Chris Drew: Well, the main thing they left behind was the 2.8 million ounces of gold, which is great for us, but we need to understand at the time a $300 gold price, the economics of them continuing wasn't what it is for us today with a $1,500 gold price. But they've also left behind a lot of other things. There's significant infrastructure on the island. There's an airstrip, hosts three commercial flights a week. There's schools, hospital, and ports as well. So that's all Placer legacy. They've left behind a trained workforce. There's around 300 Misimans working FIFO around Papua New Guinea and other mines. They're all keen to come home and work at Misima. They've also left behind a strong, really strong support from the local community. The locals did well out of it when Placer was operating. As a result, they're very keen for us to get the mine back into production as well too. So to have that support is fantastic. And the last thing is, I guess, the data that we have and the knowledge that Placer was a successful operation, also, I think, derisks the project for us as we move it forward and get it back into production.
Rachael Jones: And what can you tell me about the current drilling there?
Chris Drew: So right now we're drilling in two areas, Umuna East, immediately adjacent to the old pit, and Misima North, north of the old pit. Both of these areas have got significant geochem footprints, so gold at surface, which we've identified, lots of historic workings in those areas as well. So we know there's gold in those areas, we think they're the right places to look. So really excited to see how we go with our drilling there and reporting on those results.
Rachael Jones: Thanks Chris. Now let's move closer to home. Can you give me an update on the Livingstone project?
Chris Drew: Yeah, so Livingstone's located around 140 kilometres northwest of Meekatharra, in and around a number of other gold mines. We've got a 50,000 ounce resource there at Homestead. 10 kilometres west of that resource, we've made a discovery at Kingsley. It looks like we've got a high-grade, shallow potential ore body there. Getting some great results with the drilling that we've done. Yet to fully test it at depth though. We've only drilled 800 meters out of two kilometres of strike, so we're going to keep pushing on there and see how much bigger we can make that project.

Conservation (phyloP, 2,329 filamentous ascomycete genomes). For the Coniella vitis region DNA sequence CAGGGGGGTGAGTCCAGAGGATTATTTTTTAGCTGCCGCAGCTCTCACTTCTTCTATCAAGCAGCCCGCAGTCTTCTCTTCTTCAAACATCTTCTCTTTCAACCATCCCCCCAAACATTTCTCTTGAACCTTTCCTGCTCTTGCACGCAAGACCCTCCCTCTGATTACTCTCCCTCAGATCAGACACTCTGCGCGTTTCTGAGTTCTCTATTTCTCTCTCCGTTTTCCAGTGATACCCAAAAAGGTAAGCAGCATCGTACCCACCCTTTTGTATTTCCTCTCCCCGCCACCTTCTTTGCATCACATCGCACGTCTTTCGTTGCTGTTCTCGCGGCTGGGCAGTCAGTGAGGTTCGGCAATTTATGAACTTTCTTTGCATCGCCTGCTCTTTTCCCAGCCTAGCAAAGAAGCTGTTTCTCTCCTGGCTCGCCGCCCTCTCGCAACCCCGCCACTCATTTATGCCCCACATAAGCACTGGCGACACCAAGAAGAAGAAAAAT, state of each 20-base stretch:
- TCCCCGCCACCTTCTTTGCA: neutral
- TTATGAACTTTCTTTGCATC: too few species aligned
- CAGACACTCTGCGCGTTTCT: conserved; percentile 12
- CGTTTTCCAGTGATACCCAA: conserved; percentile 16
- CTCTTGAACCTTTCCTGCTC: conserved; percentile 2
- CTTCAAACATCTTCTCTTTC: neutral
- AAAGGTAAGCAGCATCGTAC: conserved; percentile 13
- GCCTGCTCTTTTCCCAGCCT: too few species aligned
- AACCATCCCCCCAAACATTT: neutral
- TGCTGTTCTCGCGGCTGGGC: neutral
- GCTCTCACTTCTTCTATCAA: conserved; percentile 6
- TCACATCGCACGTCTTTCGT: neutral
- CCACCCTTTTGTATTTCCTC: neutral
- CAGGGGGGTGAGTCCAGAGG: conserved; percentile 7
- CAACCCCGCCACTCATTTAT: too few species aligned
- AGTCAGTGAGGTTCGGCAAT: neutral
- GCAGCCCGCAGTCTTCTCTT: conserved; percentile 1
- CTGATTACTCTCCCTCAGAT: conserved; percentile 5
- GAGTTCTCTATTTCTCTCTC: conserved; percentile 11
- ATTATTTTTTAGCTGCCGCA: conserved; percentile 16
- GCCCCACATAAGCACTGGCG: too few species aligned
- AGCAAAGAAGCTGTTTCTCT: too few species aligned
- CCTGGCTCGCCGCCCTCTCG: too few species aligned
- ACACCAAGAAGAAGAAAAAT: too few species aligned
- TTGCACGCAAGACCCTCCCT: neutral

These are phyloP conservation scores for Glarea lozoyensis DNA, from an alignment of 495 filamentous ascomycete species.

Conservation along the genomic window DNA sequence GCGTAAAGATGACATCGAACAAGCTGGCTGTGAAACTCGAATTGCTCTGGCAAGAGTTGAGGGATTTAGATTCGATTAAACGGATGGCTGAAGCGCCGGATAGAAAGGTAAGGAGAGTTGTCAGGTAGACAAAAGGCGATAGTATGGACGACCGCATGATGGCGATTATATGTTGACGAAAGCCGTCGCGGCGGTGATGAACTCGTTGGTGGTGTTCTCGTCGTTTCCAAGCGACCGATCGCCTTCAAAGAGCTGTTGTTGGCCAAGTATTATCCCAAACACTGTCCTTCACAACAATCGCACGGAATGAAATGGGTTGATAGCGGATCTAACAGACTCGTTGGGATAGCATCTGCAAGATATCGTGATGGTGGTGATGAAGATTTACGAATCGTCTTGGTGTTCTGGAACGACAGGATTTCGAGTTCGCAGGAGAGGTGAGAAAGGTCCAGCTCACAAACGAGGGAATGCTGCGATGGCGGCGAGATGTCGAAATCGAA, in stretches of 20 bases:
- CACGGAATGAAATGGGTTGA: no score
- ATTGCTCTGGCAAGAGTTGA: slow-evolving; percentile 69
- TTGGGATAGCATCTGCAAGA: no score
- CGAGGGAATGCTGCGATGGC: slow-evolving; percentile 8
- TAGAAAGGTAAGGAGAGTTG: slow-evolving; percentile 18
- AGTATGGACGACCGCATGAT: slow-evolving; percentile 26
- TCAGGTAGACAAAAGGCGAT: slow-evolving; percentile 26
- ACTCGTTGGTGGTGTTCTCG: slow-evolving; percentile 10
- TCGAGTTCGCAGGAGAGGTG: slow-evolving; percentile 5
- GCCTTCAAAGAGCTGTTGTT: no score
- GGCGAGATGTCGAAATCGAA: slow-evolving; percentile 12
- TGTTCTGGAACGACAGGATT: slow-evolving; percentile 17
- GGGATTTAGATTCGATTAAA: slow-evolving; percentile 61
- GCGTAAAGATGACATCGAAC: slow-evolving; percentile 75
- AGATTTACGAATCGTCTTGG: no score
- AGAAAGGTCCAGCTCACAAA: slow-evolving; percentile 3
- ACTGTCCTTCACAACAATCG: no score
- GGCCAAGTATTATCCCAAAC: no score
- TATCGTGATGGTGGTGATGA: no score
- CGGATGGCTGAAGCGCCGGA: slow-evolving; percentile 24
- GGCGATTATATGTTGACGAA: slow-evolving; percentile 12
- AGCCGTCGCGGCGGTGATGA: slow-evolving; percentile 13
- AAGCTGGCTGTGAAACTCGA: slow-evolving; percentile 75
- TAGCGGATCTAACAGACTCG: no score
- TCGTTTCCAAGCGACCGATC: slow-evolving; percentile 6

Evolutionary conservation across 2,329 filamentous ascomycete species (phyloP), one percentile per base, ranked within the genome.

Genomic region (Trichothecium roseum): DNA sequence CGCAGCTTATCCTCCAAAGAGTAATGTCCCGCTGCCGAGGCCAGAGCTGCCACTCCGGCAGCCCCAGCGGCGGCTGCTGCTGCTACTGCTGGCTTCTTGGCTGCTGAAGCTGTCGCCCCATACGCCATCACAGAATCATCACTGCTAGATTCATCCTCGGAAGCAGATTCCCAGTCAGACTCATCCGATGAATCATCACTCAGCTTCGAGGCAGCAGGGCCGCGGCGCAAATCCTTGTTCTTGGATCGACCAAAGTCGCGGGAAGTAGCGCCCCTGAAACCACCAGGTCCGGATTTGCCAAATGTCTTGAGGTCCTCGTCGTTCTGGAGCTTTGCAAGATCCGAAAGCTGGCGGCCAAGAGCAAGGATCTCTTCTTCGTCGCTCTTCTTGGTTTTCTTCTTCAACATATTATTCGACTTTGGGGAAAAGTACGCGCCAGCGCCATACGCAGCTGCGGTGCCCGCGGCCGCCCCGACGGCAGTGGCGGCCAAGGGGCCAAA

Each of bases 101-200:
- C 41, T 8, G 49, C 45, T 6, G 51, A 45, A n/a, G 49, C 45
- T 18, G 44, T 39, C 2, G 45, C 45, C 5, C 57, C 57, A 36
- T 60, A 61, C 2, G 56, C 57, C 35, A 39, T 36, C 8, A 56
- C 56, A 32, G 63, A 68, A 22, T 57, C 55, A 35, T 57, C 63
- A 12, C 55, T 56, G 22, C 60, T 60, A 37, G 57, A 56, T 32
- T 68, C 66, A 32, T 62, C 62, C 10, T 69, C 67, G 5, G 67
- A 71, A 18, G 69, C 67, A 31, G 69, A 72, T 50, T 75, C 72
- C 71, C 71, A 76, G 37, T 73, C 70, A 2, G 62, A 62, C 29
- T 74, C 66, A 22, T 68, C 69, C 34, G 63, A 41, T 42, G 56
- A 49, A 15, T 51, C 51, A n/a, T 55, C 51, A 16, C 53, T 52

Rachael Jones: And to the last question now Chris, what do you hope to achieve over the next 12 months?
Chris Drew: Well, sticking with Livingstone. We're going to continue to drill there. Each time we drill it we find more gold. So we're going to continue to drill, hopefully expand the resource there and see where that takes us. Our flagship project, though, Misima, near-term focus is concluding its current exploration program, reporting the results on that. As we move further into next year, hoping to transition to mining studies and approvals as we ultimately look to bring that back into production. So Misima, got that large-scale, long-life project, plenty of exploration potential, proven track record. They're in good shape to bring that back into production. Should have an exciting year ahead of us.
Rachael Jones: It does all sound very exciting. Chris Drew, thanks so much for the introduction.
Chris Drew: Thanks very much, Rachael. Appreciate the opportunity to talk about Kingston.